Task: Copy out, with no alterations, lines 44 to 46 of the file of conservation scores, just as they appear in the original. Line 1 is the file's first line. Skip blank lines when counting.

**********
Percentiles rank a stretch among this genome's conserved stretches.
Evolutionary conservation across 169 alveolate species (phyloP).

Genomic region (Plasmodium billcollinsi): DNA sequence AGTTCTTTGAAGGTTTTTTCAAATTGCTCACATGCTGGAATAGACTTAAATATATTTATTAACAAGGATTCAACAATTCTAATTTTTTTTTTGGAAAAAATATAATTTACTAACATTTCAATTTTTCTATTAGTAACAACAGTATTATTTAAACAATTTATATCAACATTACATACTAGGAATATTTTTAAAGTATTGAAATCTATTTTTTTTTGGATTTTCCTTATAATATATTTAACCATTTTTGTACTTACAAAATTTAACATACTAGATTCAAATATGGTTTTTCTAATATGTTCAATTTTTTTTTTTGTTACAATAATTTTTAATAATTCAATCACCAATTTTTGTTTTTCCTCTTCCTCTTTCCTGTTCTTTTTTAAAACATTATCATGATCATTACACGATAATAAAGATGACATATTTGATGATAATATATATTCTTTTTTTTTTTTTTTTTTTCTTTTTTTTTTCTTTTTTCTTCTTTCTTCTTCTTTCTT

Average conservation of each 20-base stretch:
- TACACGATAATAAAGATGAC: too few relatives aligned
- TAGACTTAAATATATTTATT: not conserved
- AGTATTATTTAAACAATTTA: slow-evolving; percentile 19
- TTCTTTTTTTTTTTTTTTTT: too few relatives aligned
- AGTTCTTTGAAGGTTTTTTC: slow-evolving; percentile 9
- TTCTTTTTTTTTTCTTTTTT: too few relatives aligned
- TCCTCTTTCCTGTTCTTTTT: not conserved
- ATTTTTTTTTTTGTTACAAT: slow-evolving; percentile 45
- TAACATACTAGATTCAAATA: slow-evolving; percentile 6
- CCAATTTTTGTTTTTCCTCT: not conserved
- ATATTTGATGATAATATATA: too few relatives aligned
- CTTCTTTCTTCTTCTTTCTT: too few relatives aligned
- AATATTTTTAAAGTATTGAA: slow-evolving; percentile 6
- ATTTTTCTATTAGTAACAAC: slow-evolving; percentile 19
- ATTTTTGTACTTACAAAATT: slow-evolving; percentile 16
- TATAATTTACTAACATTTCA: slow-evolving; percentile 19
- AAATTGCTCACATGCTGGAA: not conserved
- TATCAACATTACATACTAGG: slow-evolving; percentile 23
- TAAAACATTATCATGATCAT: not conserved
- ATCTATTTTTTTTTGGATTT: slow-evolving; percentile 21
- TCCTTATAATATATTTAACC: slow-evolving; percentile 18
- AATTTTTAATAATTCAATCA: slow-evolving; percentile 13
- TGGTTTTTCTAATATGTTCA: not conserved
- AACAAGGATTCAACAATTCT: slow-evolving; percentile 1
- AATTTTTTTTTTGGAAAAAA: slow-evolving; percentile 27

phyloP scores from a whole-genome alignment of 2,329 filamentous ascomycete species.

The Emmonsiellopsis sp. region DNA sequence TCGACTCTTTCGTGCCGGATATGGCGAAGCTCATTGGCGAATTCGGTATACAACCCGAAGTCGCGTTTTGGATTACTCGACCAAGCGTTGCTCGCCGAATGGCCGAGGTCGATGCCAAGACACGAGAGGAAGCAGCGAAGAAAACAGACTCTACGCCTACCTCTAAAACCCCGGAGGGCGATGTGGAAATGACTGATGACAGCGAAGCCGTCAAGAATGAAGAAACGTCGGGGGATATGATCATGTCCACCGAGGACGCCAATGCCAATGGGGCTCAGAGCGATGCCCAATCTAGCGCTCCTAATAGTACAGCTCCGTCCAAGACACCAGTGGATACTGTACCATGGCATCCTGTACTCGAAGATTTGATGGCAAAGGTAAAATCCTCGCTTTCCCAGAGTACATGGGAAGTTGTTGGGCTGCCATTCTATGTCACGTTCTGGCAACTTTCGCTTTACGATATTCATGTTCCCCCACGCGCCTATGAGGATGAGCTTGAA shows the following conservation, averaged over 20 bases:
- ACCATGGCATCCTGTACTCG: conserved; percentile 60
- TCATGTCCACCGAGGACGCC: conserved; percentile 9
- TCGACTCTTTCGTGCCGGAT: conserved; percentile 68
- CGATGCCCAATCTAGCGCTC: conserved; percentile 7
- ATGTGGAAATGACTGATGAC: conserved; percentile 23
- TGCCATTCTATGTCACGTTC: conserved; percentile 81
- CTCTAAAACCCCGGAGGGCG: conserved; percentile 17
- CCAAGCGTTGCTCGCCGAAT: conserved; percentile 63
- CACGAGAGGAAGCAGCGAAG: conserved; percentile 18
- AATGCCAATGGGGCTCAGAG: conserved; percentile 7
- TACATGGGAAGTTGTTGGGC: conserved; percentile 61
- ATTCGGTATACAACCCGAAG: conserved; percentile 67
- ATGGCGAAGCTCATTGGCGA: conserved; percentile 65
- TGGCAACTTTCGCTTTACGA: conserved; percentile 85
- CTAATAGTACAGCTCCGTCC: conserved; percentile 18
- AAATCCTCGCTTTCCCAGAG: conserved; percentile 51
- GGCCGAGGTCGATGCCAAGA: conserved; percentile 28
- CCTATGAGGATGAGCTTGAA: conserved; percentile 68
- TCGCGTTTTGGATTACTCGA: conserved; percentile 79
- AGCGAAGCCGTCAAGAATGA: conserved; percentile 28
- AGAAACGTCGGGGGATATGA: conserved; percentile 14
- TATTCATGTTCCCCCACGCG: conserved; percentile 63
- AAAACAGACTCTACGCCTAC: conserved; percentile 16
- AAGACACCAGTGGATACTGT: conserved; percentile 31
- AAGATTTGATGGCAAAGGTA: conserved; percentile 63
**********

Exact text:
- ATGGCGAAGCTCATTGGCGA: conserved; percentile 65
- TGGCAACTTTCGCTTTACGA: conserved; percentile 85
- CTAATAGTACAGCTCCGTCC: conserved; percentile 18